I have friends who refuse to use plastic bags, others who would rather share a car with complete strangers than have one for their own convenience, those who don’t buy the user-friendly Pampers diapers but instead use cloth, and a few who dream of living off the grid and being completely self-sustainable. I took a tiny step toward decreasing my carbon footprint recently by beginning to order produce from Ottawa Organics and Natural Foods. And it’s only the tip of the iceberg in terms of options available to Ottawa residents when it comes to sustainable living.
For those who ever eat out, there are a slew of local restaurants that are members of Savour Ottawa. Their membership certifies that they, at the very minimum, purchase at least 15% of their food costs or $25,000 directly from local farmers. Here are are a few – some of the best, in my opinion! – who have sought out that local food status:
“Farmers and artisanal food makers adorn the pages of their menu as if it were an agricultural tabloid depicting the “who’s who” of the local Ottawa restaurant food scene.” (Murray Street Kitchen, Wine & Charcuterie)
I learned a few important things during my dinner at Murray Street: First off, I don’t think you can ever go wrong with a charcuterie board. Among many delectable choices of three cheeses and two meats ($35) are the Kielbassa, Smoked Ham, Tete a Papineau and Avonlea clothbound cheddar.
Second, always try the poutine – even if it’s not made by average standards. Constructed from hand-cut spatzle, duck confit, savoury beast gravy, and La Folle goat cheese curds, Murray Street provides an interesting take on a Canadian staple and is truly worth trying.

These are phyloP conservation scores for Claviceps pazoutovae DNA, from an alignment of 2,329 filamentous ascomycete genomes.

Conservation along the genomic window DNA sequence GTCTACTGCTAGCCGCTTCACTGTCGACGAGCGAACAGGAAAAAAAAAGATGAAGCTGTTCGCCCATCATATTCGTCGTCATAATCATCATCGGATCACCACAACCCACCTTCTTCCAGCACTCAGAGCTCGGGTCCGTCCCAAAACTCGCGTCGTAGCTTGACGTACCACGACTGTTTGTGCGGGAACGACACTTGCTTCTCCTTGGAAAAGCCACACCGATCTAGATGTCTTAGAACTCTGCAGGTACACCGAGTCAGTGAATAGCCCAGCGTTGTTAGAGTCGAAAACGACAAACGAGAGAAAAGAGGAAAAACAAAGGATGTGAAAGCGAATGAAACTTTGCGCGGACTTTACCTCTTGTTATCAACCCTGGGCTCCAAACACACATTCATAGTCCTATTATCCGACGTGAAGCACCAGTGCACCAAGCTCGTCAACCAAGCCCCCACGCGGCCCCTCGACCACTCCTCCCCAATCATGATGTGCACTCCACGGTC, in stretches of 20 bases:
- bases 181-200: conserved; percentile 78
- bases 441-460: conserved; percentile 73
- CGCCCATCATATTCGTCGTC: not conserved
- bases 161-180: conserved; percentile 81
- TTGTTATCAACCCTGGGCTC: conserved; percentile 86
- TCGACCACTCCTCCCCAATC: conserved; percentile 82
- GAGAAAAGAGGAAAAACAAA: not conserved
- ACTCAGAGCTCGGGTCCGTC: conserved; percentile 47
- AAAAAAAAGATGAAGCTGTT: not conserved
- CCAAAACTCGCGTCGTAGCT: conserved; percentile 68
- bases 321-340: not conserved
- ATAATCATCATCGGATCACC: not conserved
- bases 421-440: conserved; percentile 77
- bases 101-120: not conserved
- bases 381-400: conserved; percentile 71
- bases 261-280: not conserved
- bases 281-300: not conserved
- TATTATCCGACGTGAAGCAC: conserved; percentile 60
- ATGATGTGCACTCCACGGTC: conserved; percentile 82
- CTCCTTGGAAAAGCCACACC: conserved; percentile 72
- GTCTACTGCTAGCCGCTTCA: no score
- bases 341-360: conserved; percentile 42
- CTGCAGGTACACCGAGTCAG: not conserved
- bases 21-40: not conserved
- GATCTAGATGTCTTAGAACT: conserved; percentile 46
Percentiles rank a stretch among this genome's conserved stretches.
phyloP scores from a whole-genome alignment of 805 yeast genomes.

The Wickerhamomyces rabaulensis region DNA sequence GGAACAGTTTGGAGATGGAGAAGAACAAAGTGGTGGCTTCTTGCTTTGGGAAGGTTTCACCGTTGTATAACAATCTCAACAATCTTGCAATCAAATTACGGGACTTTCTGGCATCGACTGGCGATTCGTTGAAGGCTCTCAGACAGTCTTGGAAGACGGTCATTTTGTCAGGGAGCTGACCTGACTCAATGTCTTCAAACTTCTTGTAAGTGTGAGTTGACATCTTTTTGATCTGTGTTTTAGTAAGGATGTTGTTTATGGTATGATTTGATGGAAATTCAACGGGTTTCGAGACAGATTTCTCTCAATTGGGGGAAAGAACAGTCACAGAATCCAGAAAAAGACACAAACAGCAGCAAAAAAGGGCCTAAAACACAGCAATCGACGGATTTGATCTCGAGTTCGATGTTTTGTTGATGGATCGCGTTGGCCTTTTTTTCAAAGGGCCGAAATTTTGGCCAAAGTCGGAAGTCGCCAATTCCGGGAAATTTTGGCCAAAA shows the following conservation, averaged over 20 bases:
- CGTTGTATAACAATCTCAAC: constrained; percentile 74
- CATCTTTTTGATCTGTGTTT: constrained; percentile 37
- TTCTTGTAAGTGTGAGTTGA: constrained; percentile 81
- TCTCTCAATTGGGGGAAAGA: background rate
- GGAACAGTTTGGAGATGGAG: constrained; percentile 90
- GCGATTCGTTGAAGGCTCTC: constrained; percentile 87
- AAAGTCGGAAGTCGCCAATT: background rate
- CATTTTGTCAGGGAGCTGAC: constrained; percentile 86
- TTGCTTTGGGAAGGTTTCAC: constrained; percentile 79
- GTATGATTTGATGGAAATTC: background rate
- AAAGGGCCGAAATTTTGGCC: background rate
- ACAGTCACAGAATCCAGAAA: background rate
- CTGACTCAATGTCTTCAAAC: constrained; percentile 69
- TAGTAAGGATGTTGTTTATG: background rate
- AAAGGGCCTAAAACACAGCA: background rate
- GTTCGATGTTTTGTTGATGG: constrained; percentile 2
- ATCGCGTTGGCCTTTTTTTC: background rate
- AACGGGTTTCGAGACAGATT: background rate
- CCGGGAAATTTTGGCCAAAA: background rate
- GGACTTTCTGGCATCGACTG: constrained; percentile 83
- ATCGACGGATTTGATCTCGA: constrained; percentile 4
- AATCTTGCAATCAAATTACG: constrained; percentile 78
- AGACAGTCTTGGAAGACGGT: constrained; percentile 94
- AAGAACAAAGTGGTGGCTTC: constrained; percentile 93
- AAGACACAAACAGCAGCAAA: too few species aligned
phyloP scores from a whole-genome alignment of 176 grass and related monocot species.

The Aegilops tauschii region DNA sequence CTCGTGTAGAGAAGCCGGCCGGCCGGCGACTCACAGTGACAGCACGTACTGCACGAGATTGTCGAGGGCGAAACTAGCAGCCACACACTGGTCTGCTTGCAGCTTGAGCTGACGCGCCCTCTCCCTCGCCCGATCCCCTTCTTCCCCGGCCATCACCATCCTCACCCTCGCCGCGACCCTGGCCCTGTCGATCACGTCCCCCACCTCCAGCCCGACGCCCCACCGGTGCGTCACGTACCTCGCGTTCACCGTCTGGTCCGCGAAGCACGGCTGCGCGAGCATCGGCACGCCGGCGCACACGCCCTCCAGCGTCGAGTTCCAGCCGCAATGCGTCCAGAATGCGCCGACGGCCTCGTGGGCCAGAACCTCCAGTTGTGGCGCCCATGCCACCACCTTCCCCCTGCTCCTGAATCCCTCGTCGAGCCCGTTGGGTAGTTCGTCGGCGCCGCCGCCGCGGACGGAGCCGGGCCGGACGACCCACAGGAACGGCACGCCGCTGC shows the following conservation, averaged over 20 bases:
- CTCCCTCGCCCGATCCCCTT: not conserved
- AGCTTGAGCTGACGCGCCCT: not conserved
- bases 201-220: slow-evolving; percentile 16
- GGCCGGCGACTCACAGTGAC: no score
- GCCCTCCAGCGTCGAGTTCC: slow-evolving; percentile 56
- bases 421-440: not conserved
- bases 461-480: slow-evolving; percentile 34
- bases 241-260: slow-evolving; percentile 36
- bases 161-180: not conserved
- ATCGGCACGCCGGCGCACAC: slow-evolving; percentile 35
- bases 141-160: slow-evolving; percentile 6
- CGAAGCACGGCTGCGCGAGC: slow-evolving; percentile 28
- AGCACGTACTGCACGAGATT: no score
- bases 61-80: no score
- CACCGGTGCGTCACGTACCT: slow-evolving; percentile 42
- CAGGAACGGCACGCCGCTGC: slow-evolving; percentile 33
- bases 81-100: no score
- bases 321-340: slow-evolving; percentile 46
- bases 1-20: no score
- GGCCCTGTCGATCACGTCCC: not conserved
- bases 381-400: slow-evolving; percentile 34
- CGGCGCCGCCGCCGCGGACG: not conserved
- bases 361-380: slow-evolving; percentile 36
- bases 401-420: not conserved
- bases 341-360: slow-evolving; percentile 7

Third, beets are a delicious superfood, and it’s no different for the kohira beets offered here. If that isn’t healthy enough for you, they also come with crispy kale, sunflower seeds, 1608 cheese, maple soy and extra virgin Ontario sunflower oil vinaigrette. At this point I was on my way to filling my gastrointestinal tract to the max, but it’s impossible to resist a Southern inspired item; Ain’t no Thang…but a Murray Street duck wing & in-house espresso BBQ sauce.
Murray Street is located at 110 Murray Street in the market. They are open 7 days a week. For more info, click here. To make a reservation, please call: 613-562-7244.
“The food is as Canadian as the soil it’s grown in.” (The Albion Rooms)
Here too, I began my dinner with the charcuterie and cheese menu ($9 each or $24 for a board of three). Two undoubtedly interesting items on the menu is foie from the well-known Mariposa Duck Farm and Monk Produced Blue Benedictine cheese from Quebec. Another highlight was the elk burger, from another reputable farm, The Elk Ranch. It’s made with an elk patty, Seed to Sausage bacon, lettuce, tomato, and cheddar, along with roasted shallot aioli thrice chips.
This dining area, along with a lounge, are nestled into a corner of the Novotel Hotel in the market, and whether you stop by for a snack and a fun take on “barcraft” (setting new standards for cocktails in the capital) or a complete, filling, sustainable dinner, you won’t be disappointed.
The Albion Rooms is located at 33 Nicholas Street. They are open from 11 am to close everyday. For more info, click here. For reservations, please call 613-760-4771.
“Sheila Whyte has been called a “locavore pioneer” by the Washington Post, and her business spends their money on local food from May through October, as well as promoting their food and farmers on their menus.” (Thyme & Again)
In addition to regular items like sandwiches, desserts, and larger entrées to bring home, Thyme & Again features menus that change by the season. It’s really like healthy fast food, with one of my favourites being the taco chicken quesadilla, made with jack cheese, salsa, and sour cream.
Thyme & Again is located at 1255 Wellington Street West. The catering department is open Mon – Fri from 9am – 5pm. The food shop is open everyday. For hours and more info, click here.